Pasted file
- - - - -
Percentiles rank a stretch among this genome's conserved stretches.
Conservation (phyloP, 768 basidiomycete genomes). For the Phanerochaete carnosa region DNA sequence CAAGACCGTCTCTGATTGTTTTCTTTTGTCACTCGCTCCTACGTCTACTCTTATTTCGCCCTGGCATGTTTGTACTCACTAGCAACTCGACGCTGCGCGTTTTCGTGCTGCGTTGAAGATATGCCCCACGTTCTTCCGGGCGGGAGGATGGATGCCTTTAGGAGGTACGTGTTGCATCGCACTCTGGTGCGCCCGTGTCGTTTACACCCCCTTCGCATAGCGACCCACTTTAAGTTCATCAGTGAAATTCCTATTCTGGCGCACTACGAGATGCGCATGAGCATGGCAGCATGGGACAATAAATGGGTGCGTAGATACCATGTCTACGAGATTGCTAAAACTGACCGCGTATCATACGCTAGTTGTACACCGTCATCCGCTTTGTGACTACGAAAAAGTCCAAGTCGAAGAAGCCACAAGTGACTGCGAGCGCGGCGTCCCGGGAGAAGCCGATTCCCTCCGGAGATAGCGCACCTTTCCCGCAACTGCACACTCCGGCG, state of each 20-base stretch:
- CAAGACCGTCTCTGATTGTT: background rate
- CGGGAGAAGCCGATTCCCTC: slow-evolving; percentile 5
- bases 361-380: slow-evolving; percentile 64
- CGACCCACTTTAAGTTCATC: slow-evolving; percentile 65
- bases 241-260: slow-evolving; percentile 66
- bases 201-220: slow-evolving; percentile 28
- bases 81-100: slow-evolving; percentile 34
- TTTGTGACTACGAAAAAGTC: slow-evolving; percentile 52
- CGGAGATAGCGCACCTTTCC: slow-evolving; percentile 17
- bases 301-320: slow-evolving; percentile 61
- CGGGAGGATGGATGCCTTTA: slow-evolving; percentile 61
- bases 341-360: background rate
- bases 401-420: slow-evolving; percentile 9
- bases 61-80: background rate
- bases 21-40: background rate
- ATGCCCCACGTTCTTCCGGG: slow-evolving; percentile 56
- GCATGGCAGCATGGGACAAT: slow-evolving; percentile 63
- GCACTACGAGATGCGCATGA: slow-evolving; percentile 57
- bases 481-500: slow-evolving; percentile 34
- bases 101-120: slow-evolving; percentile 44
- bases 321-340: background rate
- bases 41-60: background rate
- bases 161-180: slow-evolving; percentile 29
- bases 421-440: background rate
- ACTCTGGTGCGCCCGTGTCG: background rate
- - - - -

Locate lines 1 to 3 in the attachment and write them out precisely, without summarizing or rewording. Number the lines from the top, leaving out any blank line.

Percentiles rank a stretch among this genome's conserved stretches.
Conservation (phyloP, 768 basidiomycete genomes). For the Phanerochaete carnosa region DNA sequence CAAGACCGTCTCTGATTGTTTTCTTTTGTCACTCGCTCCTACGTCTACTCTTATTTCGCCCTGGCATGTTTGTACTCACTAGCAACTCGACGCTGCGCGTTTTCGTGCTGCGTTGAAGATATGCCCCACGTTCTTCCGGGCGGGAGGATGGATGCCTTTAGGAGGTACGTGTTGCATCGCACTCTGGTGCGCCCGTGTCGTTTACACCCCCTTCGCATAGCGACCCACTTTAAGTTCATCAGTGAAATTCCTATTCTGGCGCACTACGAGATGCGCATGAGCATGGCAGCATGGGACAATAAATGGGTGCGTAGATACCATGTCTACGAGATTGCTAAAACTGACCGCGTATCATACGCTAGTTGTACACCGTCATCCGCTTTGTGACTACGAAAAAGTCCAAGTCGAAGAAGCCACAAGTGACTGCGAGCGCGGCGTCCCGGGAGAAGCCGATTCCCTCCGGAGATAGCGCACCTTTCCCGCAACTGCACACTCCGGCG, state of each 20-base stretch:
- CAAGACCGTCTCTGATTGTT: background rate